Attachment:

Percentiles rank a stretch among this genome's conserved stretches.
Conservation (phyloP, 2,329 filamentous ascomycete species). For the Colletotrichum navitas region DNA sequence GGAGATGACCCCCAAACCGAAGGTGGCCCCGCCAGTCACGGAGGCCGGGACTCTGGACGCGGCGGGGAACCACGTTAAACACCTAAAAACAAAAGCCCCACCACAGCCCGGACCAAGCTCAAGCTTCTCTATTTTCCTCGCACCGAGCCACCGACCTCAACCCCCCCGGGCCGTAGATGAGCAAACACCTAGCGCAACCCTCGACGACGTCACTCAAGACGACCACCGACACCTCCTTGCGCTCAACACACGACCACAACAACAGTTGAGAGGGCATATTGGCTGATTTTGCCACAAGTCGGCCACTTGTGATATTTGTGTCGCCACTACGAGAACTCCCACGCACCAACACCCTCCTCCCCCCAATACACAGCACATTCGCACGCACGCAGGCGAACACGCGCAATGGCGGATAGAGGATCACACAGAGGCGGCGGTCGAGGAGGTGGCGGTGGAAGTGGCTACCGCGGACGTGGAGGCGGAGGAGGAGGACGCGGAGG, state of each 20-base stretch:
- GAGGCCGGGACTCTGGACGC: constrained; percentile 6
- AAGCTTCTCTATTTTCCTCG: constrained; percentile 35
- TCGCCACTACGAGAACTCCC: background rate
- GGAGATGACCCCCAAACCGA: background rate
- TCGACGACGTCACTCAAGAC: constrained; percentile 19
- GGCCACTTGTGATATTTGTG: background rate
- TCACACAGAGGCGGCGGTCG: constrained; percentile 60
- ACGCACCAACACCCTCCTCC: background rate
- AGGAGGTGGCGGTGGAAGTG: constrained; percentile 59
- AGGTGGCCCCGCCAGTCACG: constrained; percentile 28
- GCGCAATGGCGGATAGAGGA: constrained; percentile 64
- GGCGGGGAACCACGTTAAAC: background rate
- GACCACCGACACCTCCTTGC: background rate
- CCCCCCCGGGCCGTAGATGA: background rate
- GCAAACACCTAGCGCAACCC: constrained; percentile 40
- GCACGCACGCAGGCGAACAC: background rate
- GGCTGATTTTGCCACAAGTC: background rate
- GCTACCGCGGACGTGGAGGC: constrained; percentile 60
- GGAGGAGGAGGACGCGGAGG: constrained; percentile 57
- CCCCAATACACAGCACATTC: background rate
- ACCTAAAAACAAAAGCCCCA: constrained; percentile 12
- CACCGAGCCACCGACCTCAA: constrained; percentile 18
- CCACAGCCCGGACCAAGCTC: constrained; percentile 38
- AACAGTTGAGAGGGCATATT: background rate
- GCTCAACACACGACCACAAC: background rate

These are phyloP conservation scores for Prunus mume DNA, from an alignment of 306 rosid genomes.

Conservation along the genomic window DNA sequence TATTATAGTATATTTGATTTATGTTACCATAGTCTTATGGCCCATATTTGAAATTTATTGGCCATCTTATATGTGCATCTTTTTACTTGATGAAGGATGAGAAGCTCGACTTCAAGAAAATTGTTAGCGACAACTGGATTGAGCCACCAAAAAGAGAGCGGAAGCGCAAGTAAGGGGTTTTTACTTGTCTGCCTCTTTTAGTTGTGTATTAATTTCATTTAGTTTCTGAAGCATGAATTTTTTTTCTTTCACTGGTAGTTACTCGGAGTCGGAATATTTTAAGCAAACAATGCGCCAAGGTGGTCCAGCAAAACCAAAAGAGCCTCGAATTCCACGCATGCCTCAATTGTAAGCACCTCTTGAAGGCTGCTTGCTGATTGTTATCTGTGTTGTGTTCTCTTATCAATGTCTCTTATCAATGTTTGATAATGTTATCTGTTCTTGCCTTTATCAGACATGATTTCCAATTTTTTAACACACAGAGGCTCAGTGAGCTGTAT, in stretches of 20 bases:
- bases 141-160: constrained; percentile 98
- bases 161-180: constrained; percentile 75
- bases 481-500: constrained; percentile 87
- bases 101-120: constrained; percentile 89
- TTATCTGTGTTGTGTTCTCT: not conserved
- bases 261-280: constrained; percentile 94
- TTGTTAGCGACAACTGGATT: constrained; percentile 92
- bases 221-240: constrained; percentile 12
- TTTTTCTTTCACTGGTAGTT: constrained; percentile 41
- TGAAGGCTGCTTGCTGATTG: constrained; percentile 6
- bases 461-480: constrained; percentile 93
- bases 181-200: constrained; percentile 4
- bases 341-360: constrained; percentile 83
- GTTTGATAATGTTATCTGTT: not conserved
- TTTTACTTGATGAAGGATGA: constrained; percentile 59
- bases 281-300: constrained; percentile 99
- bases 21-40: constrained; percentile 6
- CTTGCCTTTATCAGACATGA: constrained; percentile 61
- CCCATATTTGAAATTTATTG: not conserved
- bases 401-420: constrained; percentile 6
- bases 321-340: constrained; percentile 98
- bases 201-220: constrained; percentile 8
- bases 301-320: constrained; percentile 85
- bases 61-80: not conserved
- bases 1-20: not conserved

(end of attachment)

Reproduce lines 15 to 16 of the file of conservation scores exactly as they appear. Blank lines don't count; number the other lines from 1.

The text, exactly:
- GACCACCGACACCTCCTTGC: background rate
- CCCCCCCGGGCCGTAGATGA: background rate